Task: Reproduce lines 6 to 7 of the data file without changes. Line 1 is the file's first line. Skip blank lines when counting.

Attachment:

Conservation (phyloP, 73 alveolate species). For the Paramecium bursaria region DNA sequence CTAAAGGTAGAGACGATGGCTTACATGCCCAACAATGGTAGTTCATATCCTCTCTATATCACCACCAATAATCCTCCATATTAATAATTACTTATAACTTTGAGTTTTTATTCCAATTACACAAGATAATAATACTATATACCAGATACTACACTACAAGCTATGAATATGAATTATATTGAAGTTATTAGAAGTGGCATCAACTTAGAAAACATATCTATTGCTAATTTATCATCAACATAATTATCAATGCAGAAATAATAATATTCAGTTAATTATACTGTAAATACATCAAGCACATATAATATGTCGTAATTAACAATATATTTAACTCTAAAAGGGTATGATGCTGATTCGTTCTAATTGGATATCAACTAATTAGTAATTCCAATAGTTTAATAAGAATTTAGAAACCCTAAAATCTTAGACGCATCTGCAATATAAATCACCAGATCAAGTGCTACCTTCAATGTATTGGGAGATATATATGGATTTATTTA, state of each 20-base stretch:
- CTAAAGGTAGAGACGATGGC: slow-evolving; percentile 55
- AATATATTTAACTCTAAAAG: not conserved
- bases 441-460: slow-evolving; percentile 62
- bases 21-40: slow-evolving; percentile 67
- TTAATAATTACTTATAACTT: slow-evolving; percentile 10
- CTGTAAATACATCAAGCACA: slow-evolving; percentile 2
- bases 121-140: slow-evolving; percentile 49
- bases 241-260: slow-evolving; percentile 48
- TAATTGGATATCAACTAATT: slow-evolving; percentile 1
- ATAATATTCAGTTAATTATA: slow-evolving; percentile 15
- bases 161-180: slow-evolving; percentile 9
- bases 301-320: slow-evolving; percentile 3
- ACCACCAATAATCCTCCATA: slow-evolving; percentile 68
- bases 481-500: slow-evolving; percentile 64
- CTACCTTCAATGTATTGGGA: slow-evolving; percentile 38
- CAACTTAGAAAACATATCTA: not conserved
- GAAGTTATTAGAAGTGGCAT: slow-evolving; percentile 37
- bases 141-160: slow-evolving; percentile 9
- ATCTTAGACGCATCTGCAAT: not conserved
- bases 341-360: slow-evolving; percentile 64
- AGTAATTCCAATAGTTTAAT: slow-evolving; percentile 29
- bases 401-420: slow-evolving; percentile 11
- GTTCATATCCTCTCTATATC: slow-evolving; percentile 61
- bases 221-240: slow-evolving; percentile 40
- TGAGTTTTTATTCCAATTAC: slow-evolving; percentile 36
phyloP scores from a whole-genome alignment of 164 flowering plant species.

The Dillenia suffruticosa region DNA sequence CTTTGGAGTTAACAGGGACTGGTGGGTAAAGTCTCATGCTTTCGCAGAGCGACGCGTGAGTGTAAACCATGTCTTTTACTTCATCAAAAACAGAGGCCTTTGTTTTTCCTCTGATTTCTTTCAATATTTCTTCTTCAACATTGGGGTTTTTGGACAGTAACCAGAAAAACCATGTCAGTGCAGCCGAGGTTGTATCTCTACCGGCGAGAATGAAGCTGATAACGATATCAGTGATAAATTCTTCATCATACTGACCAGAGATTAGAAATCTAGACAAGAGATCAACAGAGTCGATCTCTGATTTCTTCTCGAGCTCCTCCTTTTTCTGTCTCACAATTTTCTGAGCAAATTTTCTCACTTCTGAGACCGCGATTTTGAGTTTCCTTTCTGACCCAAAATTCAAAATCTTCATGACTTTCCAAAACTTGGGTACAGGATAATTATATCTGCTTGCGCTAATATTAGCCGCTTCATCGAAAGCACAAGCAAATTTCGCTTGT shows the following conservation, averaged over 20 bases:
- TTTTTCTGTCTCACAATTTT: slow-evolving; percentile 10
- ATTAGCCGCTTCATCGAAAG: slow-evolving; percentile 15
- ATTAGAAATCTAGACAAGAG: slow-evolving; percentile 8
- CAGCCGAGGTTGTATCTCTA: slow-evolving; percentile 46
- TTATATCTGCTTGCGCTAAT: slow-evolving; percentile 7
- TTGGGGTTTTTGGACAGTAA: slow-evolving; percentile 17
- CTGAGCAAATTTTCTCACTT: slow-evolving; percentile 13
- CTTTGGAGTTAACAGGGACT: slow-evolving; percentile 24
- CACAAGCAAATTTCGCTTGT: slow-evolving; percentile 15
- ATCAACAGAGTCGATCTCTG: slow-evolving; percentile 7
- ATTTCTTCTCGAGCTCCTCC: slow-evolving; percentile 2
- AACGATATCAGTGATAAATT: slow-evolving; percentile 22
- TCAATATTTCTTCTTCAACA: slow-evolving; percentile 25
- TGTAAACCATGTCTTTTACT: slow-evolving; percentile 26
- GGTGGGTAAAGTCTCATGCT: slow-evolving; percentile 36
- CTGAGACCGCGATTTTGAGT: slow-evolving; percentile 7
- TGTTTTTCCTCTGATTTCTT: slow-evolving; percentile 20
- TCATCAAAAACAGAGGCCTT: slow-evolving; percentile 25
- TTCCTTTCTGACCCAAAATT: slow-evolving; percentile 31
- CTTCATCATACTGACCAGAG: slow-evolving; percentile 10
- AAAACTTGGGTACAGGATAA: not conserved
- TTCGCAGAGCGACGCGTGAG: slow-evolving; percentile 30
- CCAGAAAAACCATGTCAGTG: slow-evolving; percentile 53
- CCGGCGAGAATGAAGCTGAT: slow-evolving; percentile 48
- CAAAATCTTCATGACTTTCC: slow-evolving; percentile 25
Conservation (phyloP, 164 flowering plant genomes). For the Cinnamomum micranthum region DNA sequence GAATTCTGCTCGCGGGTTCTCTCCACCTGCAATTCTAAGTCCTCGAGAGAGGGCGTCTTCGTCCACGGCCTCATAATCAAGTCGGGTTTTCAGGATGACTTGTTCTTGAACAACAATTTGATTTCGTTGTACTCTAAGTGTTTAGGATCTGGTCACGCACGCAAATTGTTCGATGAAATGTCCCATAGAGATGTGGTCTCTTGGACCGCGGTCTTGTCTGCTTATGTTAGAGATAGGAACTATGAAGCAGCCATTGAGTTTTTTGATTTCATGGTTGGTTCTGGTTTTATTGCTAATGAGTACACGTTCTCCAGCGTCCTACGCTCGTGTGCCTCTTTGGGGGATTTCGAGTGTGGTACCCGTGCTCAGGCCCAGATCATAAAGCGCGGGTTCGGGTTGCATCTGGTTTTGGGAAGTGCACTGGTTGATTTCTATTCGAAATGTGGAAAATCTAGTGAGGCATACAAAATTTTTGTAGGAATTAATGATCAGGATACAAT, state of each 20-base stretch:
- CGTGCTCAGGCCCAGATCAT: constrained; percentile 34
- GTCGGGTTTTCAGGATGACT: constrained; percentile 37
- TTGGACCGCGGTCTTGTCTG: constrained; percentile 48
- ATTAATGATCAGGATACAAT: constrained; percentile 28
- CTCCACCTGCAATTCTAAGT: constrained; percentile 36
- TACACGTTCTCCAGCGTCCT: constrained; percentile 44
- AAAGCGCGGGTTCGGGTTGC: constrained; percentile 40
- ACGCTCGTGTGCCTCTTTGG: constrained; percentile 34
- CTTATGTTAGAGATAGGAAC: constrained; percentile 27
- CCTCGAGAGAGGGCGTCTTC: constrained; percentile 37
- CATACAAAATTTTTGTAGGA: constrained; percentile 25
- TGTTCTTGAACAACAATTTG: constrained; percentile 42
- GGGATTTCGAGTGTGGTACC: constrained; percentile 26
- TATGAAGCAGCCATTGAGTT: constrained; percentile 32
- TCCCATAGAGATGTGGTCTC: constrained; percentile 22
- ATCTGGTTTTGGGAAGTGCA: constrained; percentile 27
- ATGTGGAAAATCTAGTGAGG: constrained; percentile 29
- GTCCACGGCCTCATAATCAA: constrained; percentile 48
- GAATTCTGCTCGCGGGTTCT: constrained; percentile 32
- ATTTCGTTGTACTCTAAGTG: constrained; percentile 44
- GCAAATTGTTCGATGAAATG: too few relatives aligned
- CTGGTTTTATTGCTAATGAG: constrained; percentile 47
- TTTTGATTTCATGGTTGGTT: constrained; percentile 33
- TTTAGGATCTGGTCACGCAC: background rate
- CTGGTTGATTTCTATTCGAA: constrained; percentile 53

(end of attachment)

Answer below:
- TTAATAATTACTTATAACTT: slow-evolving; percentile 10
- CTGTAAATACATCAAGCACA: slow-evolving; percentile 2